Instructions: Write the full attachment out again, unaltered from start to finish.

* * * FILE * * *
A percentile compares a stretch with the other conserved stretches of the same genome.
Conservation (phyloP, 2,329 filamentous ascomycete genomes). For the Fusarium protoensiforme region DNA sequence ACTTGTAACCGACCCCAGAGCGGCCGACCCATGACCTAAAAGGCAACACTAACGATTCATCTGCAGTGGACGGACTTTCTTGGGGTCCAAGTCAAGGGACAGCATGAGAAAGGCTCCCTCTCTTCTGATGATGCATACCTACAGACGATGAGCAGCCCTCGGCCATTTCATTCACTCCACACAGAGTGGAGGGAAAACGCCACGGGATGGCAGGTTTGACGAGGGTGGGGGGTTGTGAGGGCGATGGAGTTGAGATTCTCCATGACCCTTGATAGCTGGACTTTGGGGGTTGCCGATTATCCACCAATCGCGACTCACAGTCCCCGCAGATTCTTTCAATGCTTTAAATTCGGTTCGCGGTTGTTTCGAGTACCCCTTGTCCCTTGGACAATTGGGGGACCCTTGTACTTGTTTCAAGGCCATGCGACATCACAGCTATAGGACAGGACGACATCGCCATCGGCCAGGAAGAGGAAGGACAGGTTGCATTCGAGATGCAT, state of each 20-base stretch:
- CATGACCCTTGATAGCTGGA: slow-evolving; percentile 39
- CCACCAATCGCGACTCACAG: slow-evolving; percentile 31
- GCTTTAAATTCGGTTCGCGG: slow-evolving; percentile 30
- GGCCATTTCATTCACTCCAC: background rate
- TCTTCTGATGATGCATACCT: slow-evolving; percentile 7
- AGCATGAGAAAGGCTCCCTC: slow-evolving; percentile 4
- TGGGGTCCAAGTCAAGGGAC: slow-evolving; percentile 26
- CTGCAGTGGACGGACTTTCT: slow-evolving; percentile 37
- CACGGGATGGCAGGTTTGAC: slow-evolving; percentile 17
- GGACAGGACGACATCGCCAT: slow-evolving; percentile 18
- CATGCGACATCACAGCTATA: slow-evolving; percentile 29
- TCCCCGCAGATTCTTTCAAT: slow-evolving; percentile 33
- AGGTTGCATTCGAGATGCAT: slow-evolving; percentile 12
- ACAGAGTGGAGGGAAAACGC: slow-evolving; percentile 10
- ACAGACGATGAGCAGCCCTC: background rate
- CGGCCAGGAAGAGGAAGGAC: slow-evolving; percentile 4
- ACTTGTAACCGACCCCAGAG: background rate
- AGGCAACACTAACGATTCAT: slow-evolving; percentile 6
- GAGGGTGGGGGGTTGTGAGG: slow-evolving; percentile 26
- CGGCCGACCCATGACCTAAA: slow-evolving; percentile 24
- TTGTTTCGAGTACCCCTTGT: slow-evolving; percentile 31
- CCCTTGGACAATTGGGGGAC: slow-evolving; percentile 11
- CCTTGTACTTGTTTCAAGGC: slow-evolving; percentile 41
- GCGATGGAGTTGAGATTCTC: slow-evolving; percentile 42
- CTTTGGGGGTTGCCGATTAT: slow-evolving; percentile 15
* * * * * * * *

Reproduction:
A percentile compares a stretch with the other conserved stretches of the same genome.
Conservation (phyloP, 2,329 filamentous ascomycete genomes). For the Fusarium protoensiforme region DNA sequence ACTTGTAACCGACCCCAGAGCGGCCGACCCATGACCTAAAAGGCAACACTAACGATTCATCTGCAGTGGACGGACTTTCTTGGGGTCCAAGTCAAGGGACAGCATGAGAAAGGCTCCCTCTCTTCTGATGATGCATACCTACAGACGATGAGCAGCCCTCGGCCATTTCATTCACTCCACACAGAGTGGAGGGAAAACGCCACGGGATGGCAGGTTTGACGAGGGTGGGGGGTTGTGAGGGCGATGGAGTTGAGATTCTCCATGACCCTTGATAGCTGGACTTTGGGGGTTGCCGATTATCCACCAATCGCGACTCACAGTCCCCGCAGATTCTTTCAATGCTTTAAATTCGGTTCGCGGTTGTTTCGAGTACCCCTTGTCCCTTGGACAATTGGGGGACCCTTGTACTTGTTTCAAGGCCATGCGACATCACAGCTATAGGACAGGACGACATCGCCATCGGCCAGGAAGAGGAAGGACAGGTTGCATTCGAGATGCAT, state of each 20-base stretch:
- CATGACCCTTGATAGCTGGA: slow-evolving; percentile 39
- CCACCAATCGCGACTCACAG: slow-evolving; percentile 31
- GCTTTAAATTCGGTTCGCGG: slow-evolving; percentile 30
- GGCCATTTCATTCACTCCAC: background rate
- TCTTCTGATGATGCATACCT: slow-evolving; percentile 7
- AGCATGAGAAAGGCTCCCTC: slow-evolving; percentile 4
- TGGGGTCCAAGTCAAGGGAC: slow-evolving; percentile 26
- CTGCAGTGGACGGACTTTCT: slow-evolving; percentile 37
- CACGGGATGGCAGGTTTGAC: slow-evolving; percentile 17
- GGACAGGACGACATCGCCAT: slow-evolving; percentile 18
- CATGCGACATCACAGCTATA: slow-evolving; percentile 29
- TCCCCGCAGATTCTTTCAAT: slow-evolving; percentile 33
- AGGTTGCATTCGAGATGCAT: slow-evolving; percentile 12
- ACAGAGTGGAGGGAAAACGC: slow-evolving; percentile 10
- ACAGACGATGAGCAGCCCTC: background rate
- CGGCCAGGAAGAGGAAGGAC: slow-evolving; percentile 4
- ACTTGTAACCGACCCCAGAG: background rate
- AGGCAACACTAACGATTCAT: slow-evolving; percentile 6
- GAGGGTGGGGGGTTGTGAGG: slow-evolving; percentile 26
- CGGCCGACCCATGACCTAAA: slow-evolving; percentile 24
- TTGTTTCGAGTACCCCTTGT: slow-evolving; percentile 31
- CCCTTGGACAATTGGGGGAC: slow-evolving; percentile 11
- CCTTGTACTTGTTTCAAGGC: slow-evolving; percentile 41
- GCGATGGAGTTGAGATTCTC: slow-evolving; percentile 42
- CTTTGGGGGTTGCCGATTAT: slow-evolving; percentile 15